Credit Scores

Before lenders make the decision to lend you money, they want to know if you are willing and able to repay that loan. To figure out your ability to pay back the loan, they assess your debt-to-income ratio. In order to assess your willingness to repay the loan, they look at your credit score.

Fair Isaac and Company developed the first FICO score to assess creditworthines. We've written a lot more about FICO here.

Credit scores only consider the info in your credit reports. They don't take into account your income, savings, amount of down payment, or demographic factors like gender, ethnicity, national origin or marital status. Fair Isaac invented FICO specifically to exclude demographic factors like these. "Profiling" was as bad a word when FICO scores were invented as it is in the present day. Credit scoring was developed to assess willingness to repay the loan without considering other demographic factors.

Past delinquencies, derogatory payment behavior, current debt level, length of credit history, types of credit and the number of inquiries are all considered in credit scores. Your score results from both positive and negative items in your credit report. Late payments lower your score, but establishing or reestablishing a good track record of making payments on time will raise your score.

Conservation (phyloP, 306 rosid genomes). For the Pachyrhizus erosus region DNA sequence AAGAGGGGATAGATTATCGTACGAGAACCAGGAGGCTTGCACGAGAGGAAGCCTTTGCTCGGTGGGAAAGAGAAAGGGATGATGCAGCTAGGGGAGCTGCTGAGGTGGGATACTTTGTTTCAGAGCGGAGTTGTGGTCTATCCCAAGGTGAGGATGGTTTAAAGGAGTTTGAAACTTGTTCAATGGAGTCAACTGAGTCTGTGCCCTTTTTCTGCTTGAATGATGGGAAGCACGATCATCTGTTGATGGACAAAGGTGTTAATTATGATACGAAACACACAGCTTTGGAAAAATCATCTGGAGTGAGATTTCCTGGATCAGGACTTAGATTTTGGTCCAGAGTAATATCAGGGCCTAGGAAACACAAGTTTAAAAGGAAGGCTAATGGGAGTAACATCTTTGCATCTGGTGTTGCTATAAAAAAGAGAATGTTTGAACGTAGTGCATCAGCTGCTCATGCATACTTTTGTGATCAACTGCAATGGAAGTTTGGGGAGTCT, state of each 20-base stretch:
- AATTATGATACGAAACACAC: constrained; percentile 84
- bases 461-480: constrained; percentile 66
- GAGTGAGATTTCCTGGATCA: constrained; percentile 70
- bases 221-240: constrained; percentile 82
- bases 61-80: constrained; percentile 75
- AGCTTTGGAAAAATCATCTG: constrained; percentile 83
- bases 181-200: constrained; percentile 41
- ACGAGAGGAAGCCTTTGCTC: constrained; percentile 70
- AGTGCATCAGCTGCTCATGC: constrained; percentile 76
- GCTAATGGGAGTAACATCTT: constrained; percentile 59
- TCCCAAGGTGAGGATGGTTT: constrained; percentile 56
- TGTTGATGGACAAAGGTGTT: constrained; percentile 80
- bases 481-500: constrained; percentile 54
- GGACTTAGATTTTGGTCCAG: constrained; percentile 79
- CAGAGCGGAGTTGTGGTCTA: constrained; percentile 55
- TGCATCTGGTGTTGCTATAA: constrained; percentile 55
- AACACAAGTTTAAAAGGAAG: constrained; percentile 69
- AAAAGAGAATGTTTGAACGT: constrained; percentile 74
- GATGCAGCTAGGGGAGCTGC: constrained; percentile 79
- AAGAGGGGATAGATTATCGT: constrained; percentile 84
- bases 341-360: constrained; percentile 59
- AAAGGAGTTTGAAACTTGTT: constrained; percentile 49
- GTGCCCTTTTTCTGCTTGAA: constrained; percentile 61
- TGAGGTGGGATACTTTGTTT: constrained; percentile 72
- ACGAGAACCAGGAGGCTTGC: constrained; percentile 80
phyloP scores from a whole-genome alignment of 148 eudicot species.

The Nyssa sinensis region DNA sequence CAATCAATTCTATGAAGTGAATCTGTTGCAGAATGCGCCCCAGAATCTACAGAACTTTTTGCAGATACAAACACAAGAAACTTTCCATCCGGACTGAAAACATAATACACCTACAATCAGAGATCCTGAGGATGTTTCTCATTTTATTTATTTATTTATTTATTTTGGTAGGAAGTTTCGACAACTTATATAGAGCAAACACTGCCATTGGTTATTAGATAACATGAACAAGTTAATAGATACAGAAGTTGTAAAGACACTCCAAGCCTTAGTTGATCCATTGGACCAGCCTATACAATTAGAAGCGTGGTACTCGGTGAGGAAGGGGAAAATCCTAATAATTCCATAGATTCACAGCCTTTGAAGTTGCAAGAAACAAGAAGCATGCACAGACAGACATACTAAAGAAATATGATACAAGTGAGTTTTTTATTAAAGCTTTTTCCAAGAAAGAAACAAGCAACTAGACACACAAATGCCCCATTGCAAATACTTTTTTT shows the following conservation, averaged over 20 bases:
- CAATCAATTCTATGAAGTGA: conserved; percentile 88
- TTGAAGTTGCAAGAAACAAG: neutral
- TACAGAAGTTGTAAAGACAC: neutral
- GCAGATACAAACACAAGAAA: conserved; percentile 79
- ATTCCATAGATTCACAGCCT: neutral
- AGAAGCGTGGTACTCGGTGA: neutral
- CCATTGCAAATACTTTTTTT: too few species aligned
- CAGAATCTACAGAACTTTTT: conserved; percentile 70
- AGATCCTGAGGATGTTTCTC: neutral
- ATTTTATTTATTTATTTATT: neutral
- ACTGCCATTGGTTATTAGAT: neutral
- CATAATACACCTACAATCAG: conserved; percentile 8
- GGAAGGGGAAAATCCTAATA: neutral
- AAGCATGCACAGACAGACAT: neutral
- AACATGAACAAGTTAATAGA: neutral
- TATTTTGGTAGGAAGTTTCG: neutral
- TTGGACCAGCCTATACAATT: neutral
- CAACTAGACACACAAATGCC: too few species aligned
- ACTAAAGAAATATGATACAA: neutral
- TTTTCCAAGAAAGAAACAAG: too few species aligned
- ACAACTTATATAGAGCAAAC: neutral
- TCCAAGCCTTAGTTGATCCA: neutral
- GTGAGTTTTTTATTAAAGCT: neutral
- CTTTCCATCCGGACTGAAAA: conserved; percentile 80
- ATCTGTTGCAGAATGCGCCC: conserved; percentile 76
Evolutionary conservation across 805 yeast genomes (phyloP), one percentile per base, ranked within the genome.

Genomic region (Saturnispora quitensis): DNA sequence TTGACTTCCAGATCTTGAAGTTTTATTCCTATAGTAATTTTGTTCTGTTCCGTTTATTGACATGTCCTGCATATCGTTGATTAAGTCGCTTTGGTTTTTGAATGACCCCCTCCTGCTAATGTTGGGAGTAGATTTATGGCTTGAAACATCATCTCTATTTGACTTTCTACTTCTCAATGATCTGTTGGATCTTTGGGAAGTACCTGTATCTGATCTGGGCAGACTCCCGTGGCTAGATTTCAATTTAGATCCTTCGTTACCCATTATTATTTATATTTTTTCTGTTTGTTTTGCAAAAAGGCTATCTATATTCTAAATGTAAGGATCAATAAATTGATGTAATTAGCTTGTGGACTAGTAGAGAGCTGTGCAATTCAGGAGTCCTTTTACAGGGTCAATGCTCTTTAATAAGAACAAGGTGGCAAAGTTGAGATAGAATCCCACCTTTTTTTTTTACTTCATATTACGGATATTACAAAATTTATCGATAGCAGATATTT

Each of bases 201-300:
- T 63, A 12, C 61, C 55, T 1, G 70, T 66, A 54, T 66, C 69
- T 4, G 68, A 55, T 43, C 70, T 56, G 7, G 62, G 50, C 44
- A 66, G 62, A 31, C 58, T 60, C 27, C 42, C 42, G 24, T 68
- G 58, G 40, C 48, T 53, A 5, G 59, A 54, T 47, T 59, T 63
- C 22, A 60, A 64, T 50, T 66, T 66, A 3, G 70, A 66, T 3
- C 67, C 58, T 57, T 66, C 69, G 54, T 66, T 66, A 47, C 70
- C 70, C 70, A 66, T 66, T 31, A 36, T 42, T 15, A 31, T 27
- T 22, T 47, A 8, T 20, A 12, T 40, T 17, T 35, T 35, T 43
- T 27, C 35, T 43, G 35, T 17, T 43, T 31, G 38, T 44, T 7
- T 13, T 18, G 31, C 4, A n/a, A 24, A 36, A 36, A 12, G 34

To get a credit score, borrowers must have an active credit account with a payment history of at least six months. This history ensures that there is sufficient information in your report to assign a score. Some borrowers don't have a long enough credit history to get a credit score. They may need to spend some time building up a credit history before they apply for a loan.

North American Financial can answer questions about credit reports and many others. Give us a call at 702-524-1376.